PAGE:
30 May 2009

'Water for Today' conference in Stroud

You will see from this flyer that Stroud's Communiversity has a whole day dedicated to the crucial issue of water - Tuesday 23rd June at The Exchange. You will also see that I have a slot to talk about the Ruscombe Brook Action Group.

We must start taking this issue of water more seriously - this conference is a chance to look at some of the key issues in more depth - water resources are under huge pressures even in this country; some 25 million people live in areas where there is less available water per person than Spain or Morocco. The average Briton now uses 148 litres (260 pints) every day. Climate change is expected to reduce the amount of water available in our rivers by up to 80% by 2050 in the summer, yet we face population increases. The transport, heating and treatment of water accounts for over 6% of the UKs carbon footprint. Using less water means we take less from the environment and cut the energy needed to treat it.

It is also crucially about the way we look after our brooks and streams. We need water management strategies that look to store and infiltrate water to protect us from floods and drought. This is about improved wildlife and water quality in our brooks, an end to sewage leaks and a joined up approach to water that includes changes to planning, farming and house building. It means an end to those of us upstream dumping on those downstream.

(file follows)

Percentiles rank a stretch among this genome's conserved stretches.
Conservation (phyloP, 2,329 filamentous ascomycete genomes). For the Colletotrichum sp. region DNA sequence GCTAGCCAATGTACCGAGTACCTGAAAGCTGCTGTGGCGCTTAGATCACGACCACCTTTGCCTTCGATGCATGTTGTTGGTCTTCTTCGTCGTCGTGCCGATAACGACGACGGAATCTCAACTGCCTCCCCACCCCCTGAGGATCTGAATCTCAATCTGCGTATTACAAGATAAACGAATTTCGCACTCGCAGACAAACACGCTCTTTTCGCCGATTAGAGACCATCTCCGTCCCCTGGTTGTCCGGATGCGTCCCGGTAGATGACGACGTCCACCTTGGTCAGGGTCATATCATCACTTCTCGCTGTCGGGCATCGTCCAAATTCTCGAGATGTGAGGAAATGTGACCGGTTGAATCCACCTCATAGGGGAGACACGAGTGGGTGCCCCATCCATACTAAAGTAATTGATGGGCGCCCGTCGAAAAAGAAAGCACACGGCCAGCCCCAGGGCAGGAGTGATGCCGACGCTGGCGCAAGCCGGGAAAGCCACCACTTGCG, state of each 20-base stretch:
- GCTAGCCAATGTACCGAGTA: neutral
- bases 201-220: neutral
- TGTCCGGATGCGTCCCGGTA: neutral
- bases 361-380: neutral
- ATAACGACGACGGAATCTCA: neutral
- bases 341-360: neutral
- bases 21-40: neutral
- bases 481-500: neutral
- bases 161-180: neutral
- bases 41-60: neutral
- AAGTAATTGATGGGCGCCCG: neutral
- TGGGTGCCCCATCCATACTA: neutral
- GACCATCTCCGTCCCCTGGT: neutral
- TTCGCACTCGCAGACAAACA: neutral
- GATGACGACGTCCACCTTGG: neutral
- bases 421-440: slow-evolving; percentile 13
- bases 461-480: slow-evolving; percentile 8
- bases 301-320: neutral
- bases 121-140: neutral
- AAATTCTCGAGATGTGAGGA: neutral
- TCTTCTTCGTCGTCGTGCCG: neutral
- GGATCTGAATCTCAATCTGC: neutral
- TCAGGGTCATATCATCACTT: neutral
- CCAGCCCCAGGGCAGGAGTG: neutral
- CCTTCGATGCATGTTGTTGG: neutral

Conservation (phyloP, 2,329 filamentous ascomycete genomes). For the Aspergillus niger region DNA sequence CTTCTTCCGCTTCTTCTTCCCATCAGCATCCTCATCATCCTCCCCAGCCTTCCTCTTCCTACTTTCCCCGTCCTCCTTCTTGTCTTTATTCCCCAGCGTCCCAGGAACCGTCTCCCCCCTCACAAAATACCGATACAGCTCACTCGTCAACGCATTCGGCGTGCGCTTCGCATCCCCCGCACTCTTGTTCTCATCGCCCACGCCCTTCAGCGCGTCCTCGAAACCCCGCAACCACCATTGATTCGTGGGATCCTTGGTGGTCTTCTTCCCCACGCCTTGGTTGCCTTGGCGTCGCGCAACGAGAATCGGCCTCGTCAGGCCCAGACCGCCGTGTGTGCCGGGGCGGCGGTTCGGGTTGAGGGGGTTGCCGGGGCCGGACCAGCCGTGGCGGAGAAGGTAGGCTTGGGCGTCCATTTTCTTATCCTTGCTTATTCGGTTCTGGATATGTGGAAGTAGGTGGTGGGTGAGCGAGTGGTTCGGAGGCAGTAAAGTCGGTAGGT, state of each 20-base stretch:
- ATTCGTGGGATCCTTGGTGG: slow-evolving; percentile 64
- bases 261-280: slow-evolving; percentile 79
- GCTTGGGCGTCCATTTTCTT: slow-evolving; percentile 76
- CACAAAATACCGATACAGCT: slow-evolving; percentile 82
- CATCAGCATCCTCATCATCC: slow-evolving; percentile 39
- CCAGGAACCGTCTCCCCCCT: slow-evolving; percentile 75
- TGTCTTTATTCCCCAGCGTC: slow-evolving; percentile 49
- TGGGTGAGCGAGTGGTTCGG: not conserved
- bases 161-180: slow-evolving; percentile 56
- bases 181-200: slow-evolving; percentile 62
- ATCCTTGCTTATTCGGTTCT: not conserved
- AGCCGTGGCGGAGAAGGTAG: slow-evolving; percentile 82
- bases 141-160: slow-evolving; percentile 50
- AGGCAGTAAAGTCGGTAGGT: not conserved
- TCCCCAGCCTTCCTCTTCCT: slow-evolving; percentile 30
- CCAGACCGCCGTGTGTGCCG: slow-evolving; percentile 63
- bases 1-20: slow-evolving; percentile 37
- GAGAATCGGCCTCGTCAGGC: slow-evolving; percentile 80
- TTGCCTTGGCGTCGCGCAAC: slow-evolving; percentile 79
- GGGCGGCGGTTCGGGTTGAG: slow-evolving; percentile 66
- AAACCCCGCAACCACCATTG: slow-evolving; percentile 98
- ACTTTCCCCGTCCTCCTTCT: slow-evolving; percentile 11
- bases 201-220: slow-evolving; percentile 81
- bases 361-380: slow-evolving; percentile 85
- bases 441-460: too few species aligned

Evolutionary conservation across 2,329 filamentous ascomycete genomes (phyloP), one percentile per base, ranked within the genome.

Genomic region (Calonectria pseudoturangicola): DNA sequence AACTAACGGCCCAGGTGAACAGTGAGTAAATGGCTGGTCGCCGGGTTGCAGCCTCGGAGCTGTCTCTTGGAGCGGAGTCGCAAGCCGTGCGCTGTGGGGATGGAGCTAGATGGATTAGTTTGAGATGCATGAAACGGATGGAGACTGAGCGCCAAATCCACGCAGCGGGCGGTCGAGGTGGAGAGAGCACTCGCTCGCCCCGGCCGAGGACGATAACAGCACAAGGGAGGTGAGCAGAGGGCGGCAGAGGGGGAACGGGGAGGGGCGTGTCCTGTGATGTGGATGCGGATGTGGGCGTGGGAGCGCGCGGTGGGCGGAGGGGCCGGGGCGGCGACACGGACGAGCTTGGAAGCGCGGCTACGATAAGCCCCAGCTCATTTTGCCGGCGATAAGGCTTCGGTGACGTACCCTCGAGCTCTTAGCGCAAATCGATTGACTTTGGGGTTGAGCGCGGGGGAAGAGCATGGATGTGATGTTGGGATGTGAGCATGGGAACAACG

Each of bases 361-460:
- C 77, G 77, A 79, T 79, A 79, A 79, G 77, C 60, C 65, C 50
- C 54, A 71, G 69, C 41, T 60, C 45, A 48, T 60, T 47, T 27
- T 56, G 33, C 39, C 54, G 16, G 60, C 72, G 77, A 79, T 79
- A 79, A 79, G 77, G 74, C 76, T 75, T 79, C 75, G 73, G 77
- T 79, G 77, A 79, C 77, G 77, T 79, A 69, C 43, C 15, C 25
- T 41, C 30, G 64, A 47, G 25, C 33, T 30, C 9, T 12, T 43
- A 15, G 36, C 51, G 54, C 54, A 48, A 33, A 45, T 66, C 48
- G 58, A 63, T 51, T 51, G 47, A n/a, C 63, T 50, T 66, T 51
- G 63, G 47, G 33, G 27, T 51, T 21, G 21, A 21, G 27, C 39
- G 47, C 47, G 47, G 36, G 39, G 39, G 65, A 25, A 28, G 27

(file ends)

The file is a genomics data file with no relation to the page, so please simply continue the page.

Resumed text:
Worldwide around 800 million people don't have access to safe drinking water, and 2.5 billion do not have decent sanitation. By 2030, according to an OECD report, 3.9 billion people, around half of the world's population at the time, will be living in bad water scarcity.

And that doesn't even take into account the likely impact of global warming.

Changed weather patterns will cause rain and snow to fall away from the traditional areas where they feed rivers and lakes and are captured by dams - or are held back by flood dikes and levees. By 2050 forecasts indicate there will be nine billion of us, compared with 6.5 billion today. How will we feed them? How will we provide water for them, given that we waste and pollute so much of the precious substance today?

Book now for your place on the day.

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